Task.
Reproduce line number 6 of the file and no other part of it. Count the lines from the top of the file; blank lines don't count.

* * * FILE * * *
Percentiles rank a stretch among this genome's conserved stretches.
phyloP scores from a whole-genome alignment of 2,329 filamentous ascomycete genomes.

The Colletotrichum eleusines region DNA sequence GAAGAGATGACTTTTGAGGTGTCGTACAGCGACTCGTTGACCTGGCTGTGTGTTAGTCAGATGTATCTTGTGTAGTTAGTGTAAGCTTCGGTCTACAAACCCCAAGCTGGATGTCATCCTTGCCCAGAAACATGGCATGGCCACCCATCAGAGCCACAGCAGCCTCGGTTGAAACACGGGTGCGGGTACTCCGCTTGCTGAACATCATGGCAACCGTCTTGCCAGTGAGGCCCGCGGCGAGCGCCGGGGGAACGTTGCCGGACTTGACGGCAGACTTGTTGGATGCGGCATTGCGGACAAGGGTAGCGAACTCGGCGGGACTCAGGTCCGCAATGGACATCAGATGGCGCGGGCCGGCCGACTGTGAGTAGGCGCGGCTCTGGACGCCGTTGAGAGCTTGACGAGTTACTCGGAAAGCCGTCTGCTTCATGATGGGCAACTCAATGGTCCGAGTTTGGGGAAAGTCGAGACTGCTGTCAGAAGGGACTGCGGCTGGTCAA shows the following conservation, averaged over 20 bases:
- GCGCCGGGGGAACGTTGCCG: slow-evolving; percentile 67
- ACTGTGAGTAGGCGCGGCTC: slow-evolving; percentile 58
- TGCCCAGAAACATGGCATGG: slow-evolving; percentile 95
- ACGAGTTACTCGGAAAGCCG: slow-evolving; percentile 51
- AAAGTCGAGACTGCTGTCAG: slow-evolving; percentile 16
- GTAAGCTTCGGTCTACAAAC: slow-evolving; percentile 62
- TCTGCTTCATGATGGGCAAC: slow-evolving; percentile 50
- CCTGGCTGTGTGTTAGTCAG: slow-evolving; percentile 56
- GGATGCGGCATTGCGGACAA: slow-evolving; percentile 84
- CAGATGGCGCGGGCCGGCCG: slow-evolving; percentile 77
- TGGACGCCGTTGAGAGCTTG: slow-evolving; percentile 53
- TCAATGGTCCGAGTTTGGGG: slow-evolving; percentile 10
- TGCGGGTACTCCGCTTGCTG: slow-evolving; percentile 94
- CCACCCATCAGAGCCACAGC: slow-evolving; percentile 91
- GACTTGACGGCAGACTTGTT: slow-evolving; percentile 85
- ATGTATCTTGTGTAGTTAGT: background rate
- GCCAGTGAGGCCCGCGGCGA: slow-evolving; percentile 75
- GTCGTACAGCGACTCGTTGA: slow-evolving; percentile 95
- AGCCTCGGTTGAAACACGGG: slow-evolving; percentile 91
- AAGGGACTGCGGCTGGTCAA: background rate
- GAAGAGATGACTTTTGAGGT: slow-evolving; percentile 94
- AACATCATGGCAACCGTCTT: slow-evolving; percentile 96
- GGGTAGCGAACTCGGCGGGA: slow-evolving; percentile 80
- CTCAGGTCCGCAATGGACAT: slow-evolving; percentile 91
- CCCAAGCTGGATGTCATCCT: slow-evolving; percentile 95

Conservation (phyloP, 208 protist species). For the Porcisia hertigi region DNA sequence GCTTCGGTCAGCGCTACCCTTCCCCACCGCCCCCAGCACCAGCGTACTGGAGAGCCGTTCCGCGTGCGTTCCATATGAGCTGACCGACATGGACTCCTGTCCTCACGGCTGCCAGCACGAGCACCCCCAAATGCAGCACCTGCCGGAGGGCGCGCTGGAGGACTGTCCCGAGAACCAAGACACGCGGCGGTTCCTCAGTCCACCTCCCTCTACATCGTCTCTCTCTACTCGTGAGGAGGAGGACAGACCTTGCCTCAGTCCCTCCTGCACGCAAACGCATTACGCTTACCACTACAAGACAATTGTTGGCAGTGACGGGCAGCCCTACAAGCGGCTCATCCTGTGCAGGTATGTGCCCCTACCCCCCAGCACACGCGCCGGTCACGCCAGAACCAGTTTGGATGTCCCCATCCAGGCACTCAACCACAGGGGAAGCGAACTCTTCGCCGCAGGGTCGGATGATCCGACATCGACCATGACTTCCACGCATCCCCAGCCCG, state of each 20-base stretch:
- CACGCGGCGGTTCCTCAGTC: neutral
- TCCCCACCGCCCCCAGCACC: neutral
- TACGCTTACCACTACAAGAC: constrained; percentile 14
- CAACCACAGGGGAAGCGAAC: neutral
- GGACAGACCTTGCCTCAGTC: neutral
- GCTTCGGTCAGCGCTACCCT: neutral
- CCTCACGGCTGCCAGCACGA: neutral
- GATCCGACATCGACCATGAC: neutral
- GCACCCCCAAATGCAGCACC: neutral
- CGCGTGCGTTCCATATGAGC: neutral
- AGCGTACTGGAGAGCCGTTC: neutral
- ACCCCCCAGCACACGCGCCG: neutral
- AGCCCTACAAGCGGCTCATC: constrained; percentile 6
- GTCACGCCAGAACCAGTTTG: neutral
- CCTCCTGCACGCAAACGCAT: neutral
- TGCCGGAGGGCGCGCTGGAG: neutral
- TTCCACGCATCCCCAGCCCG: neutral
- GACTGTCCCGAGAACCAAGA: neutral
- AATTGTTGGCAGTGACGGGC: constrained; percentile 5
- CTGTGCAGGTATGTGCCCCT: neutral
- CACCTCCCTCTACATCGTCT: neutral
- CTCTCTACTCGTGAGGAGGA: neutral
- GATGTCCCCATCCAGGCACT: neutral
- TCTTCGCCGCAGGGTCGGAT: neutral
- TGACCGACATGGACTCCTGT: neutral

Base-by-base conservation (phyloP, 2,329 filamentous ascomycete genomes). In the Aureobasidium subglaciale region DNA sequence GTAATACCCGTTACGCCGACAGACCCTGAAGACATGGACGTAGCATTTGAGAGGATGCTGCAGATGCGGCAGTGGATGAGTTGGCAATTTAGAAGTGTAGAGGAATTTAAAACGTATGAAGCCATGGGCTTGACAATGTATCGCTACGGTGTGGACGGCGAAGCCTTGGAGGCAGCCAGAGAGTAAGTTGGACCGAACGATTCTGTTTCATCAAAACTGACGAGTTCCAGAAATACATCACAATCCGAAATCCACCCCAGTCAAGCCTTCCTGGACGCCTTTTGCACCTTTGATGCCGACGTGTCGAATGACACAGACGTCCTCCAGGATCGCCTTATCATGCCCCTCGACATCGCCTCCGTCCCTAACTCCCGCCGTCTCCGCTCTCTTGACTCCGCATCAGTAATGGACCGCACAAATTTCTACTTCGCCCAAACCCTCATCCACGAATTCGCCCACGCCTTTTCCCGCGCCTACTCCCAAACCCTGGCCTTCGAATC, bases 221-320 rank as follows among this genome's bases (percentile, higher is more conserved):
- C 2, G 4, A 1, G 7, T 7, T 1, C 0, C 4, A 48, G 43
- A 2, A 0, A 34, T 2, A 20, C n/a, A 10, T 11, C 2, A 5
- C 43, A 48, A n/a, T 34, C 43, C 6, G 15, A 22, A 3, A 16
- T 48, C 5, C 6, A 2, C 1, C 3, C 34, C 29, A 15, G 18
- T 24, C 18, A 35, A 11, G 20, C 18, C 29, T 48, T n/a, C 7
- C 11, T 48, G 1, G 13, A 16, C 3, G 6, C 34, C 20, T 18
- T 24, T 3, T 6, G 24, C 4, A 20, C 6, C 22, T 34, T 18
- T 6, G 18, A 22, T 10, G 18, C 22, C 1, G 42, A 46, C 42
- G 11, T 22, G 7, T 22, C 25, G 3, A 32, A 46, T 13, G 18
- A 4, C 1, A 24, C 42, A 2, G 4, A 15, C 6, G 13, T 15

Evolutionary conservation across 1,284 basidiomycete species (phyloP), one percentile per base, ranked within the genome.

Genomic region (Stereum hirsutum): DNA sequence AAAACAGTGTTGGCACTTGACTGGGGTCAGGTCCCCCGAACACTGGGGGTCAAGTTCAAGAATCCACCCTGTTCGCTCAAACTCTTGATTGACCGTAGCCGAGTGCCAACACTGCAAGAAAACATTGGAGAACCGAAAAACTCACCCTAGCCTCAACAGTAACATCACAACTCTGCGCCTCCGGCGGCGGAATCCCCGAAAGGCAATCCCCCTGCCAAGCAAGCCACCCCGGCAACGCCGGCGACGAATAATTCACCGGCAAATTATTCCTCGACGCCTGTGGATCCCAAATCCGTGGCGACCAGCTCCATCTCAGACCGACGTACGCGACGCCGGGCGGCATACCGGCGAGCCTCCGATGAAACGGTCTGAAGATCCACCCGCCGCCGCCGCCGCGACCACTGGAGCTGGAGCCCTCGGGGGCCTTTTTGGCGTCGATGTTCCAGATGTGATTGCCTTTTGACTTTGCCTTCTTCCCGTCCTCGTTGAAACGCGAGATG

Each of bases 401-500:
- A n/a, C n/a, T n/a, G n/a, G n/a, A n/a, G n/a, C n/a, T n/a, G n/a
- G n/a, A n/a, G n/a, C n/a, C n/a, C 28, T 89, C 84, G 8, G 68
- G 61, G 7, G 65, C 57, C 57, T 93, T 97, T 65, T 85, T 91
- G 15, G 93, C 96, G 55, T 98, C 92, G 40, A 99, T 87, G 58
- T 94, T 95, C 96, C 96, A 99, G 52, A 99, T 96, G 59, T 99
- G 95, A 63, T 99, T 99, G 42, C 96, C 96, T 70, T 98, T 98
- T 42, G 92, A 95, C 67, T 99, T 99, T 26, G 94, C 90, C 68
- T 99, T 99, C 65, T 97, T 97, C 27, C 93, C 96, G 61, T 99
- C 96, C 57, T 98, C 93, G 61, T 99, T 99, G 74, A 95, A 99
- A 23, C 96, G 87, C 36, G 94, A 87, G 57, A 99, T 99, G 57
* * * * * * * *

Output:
- TGCCCAGAAACATGGCATGG: slow-evolving; percentile 95